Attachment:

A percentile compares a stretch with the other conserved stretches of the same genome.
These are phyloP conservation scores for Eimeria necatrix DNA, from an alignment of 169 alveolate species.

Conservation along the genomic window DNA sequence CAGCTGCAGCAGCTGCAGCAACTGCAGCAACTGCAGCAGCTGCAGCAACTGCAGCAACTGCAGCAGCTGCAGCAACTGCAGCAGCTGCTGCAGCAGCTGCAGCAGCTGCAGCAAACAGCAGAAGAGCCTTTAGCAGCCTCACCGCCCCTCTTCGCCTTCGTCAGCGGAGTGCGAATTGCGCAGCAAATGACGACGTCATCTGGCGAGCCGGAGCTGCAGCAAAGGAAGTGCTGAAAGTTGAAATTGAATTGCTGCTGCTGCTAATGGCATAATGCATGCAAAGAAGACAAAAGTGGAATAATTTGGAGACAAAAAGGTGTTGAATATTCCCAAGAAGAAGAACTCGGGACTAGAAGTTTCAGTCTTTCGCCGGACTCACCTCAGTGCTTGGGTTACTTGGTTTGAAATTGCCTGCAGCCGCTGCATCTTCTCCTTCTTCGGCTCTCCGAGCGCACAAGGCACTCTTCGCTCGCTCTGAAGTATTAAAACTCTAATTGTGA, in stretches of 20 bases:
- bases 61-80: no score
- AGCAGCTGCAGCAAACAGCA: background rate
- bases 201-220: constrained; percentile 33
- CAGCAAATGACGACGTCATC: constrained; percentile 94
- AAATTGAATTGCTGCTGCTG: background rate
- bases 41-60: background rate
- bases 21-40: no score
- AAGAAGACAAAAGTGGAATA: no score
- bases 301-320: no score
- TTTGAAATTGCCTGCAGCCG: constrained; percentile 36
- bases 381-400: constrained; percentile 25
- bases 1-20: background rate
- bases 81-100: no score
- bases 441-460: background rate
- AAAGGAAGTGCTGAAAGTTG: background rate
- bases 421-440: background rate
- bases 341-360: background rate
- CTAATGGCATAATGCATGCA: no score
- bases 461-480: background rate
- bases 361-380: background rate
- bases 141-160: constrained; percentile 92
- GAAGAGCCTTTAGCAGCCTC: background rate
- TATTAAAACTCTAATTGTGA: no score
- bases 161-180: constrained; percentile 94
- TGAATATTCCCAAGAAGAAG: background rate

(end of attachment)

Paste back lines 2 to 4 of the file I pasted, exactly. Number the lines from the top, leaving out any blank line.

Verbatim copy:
These are phyloP conservation scores for Eimeria necatrix DNA, from an alignment of 169 alveolate species.

Conservation along the genomic window DNA sequence CAGCTGCAGCAGCTGCAGCAACTGCAGCAACTGCAGCAGCTGCAGCAACTGCAGCAACTGCAGCAGCTGCAGCAACTGCAGCAGCTGCTGCAGCAGCTGCAGCAGCTGCAGCAAACAGCAGAAGAGCCTTTAGCAGCCTCACCGCCCCTCTTCGCCTTCGTCAGCGGAGTGCGAATTGCGCAGCAAATGACGACGTCATCTGGCGAGCCGGAGCTGCAGCAAAGGAAGTGCTGAAAGTTGAAATTGAATTGCTGCTGCTGCTAATGGCATAATGCATGCAAAGAAGACAAAAGTGGAATAATTTGGAGACAAAAAGGTGTTGAATATTCCCAAGAAGAAGAACTCGGGACTAGAAGTTTCAGTCTTTCGCCGGACTCACCTCAGTGCTTGGGTTACTTGGTTTGAAATTGCCTGCAGCCGCTGCATCTTCTCCTTCTTCGGCTCTCCGAGCGCACAAGGCACTCTTCGCTCGCTCTGAAGTATTAAAACTCTAATTGTGA, in stretches of 20 bases:
- bases 61-80: no score